The character-select screen presents two playable leads: the dissatisfied, red-haired, red-eyed Rei Misazaki and the blonde, ponytailed, coquettishly grinning Chris Prenacaluto (which is how I’m spelling her mess of a last name until this contest is over). While the artwork recalls a low-rung (and possibly adults-only) 1990s Japanese PC game, it’s an improvement on the washed-out illustration that Data West used in a Bounty Arms ad, and the portraits come close to giving Chris and Rei trace amounts of personality, however stereotyped. They’re identical in gameplay except for one thing: Chris wears her Relic Arm on the right, Rei on the left. It’s a seemingly pointless distinction, but it has subtle effects in battle.

The first level of Bounty Arms is a jungle raid, just like Ikari Warriors and Mercs and every other top-down arcade shooter that might’ve inspired Bounty Arms. Once Chris and Rei get going, their Relic Arms show off the game’s novel approach. Press the one and only attack button, and Chris or Rei whips her Relic Arm like a Castlevania lead, lashing out and retracting the pointy, tentacle-like appendage. The Relic Arm does heavy damage, and any bullets it strikes are bounced back at enemies. Holding down the button charges a meter at the bottom of the screen, and releasing it makes our heroines whirl their Relic Arms in huge circles of flame.

Important Bounty Arms Update

What's this?


















Fuck yes. More soon.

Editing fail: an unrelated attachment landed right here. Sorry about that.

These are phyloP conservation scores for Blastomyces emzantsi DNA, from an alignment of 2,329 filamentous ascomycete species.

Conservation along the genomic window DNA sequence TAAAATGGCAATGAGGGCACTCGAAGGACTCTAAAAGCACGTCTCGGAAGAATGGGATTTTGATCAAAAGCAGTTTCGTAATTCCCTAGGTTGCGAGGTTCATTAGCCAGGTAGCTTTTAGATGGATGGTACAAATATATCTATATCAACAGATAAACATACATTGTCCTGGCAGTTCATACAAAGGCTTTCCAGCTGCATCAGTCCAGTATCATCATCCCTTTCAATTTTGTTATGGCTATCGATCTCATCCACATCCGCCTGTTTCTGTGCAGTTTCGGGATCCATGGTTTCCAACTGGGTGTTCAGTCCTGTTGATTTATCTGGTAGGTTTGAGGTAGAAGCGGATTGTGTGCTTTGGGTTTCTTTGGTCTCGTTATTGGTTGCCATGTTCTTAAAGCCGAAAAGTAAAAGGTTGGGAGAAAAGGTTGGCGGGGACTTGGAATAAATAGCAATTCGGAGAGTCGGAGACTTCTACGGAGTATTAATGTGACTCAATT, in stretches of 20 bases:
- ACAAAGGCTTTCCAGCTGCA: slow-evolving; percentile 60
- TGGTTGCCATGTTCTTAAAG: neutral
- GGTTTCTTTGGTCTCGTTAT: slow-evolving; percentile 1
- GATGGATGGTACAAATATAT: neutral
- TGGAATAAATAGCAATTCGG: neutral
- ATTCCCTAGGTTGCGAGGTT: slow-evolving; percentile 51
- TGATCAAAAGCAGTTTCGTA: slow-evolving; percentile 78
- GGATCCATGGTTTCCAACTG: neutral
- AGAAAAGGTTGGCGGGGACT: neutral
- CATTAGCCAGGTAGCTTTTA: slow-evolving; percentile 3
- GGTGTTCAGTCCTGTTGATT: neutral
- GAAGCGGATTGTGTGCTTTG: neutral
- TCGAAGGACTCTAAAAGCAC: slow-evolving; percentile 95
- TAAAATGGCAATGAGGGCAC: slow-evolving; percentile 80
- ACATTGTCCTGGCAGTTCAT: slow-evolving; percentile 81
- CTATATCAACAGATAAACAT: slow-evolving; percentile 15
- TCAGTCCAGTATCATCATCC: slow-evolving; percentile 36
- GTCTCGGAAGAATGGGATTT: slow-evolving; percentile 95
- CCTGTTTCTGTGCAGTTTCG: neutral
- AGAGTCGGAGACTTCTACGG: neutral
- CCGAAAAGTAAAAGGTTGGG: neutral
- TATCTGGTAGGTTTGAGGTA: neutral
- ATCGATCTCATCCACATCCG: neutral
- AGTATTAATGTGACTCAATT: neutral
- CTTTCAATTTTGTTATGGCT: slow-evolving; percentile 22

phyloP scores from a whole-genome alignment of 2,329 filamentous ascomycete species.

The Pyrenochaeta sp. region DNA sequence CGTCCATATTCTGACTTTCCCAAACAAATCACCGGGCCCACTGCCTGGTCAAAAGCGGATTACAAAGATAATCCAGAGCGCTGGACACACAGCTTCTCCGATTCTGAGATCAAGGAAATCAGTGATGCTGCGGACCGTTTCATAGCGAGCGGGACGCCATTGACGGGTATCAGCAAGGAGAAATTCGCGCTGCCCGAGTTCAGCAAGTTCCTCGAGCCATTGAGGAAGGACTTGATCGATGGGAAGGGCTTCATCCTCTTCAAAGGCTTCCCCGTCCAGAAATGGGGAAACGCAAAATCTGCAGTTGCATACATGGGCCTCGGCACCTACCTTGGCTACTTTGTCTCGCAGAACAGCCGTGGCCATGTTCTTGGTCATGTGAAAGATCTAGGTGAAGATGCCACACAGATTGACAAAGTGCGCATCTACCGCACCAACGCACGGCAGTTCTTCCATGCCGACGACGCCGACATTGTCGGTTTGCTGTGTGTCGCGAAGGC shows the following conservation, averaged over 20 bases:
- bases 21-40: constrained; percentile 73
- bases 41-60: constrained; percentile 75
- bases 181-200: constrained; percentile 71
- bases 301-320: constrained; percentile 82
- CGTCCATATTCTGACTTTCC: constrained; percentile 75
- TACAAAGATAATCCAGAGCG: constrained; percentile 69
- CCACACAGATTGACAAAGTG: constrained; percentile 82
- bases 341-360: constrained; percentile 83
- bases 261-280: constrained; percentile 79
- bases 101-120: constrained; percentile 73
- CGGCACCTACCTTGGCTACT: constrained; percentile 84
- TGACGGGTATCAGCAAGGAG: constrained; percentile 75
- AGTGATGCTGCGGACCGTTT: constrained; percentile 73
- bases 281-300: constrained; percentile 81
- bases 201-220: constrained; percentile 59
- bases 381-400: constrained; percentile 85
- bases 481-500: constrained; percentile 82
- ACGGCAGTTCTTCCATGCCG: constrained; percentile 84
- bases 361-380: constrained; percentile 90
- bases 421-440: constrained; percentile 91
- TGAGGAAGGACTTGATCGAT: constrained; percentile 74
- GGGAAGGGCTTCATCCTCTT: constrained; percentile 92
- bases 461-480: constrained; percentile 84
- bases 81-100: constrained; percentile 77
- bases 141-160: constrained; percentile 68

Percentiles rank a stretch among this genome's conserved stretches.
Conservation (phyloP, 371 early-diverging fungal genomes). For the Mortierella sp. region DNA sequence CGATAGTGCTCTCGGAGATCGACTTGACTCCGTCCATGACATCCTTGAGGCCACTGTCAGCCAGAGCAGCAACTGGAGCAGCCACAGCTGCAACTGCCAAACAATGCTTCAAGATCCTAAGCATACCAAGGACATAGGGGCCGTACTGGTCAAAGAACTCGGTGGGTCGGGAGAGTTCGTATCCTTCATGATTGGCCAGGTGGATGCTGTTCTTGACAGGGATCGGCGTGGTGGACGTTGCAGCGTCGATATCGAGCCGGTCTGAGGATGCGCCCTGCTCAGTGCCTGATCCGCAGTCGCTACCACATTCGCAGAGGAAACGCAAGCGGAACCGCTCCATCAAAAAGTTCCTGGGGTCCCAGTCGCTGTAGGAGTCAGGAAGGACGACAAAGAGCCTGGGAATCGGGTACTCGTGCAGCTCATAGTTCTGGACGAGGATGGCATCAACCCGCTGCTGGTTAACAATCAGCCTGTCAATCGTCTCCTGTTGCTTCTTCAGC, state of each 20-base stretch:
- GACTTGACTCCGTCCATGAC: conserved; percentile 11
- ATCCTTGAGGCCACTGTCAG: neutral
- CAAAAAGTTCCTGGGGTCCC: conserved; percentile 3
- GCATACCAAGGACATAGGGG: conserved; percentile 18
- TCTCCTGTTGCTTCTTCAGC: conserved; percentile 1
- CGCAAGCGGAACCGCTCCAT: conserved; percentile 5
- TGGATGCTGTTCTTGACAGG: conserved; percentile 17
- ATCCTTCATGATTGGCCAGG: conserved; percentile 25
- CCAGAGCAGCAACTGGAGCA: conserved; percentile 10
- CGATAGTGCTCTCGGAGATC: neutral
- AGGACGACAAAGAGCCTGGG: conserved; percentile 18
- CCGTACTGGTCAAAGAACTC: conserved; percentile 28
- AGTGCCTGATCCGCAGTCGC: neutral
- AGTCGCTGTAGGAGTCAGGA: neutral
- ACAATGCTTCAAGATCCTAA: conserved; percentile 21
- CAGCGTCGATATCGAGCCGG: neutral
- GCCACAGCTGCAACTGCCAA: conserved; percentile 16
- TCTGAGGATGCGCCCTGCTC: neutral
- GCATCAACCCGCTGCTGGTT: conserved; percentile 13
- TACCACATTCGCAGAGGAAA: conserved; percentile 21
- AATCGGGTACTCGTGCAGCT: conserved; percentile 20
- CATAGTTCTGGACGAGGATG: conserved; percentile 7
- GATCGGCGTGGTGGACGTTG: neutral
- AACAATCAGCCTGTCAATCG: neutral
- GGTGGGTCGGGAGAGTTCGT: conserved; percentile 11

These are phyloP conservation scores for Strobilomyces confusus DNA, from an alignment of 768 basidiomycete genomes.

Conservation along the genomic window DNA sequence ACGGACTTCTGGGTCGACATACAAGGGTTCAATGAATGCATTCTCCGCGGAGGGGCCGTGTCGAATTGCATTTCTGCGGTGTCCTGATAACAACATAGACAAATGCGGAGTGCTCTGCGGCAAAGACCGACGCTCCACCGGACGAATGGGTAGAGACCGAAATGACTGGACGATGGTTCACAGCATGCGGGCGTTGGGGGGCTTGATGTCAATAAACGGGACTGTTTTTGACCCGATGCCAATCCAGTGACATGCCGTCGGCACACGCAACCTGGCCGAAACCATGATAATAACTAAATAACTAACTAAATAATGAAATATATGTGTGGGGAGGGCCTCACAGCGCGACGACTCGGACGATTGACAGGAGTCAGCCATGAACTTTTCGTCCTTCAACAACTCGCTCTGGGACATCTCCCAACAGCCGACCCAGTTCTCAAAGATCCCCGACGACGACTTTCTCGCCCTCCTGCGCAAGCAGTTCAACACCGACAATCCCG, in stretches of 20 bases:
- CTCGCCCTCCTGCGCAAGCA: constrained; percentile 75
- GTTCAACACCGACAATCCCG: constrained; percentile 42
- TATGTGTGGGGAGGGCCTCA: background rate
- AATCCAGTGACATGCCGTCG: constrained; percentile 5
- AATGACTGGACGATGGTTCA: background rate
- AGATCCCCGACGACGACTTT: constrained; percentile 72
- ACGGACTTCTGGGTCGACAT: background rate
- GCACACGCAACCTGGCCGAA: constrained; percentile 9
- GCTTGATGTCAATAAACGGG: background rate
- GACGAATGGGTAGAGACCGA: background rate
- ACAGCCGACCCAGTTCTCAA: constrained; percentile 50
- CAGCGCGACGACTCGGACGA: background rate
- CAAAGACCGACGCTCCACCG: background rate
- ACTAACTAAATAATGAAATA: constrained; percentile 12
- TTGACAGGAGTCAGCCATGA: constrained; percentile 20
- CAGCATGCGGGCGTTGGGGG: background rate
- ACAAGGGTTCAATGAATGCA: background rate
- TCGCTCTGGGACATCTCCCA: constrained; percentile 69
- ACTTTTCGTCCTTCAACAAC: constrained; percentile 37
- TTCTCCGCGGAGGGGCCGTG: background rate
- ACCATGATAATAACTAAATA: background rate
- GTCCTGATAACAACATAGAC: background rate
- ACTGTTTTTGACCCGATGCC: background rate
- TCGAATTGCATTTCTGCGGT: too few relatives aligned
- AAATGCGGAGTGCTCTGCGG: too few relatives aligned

Bounty Arms: Visual Conversation

I recently rewrote my Bounty Arms article, partly to clear up errors and partly because I can’t forget about the game. There are scores of unreleased titles to obsess over, but Data West’s Bounty Arms draws my interest like nothing else. After all, I can’t think of another game that combines overhead perspectives, cybernetic grappling arms, flamethrowers, manga-eyed heroines, and strangely substandard production art.


For years my article meandered under the mistaken impression that Bounty Arms is a shooter like Ikari Warriors when the game’s really more like an overhead Bionic Commando with huge explosions. The new article is functional and curt, but it gets the point across. The point being that I want to find Bounty Arms. I’ve posted about it at Lost Levels, I edited Giant Bomb’s entry, and I even worked the game into a list of amazing unreleased things.

Perhaps a contest is the best way to drum up interest in Bounty Arms. See, I can’t translate the last name of Chris, one of the two Bounty Arms characters. Here’s the katakana for it.



The first word is, of course, “Chris,” but I’m mystified by the second one, separated from the first by a dot. The katakana comes out as “Purenakaruto,” which could turn into all sorts of bizarre phrases. None of them seems to be a typical surname, and someone suggested that the word is, in fact, just a bunch of gibberish that wasn’t supposed to be any familiar name.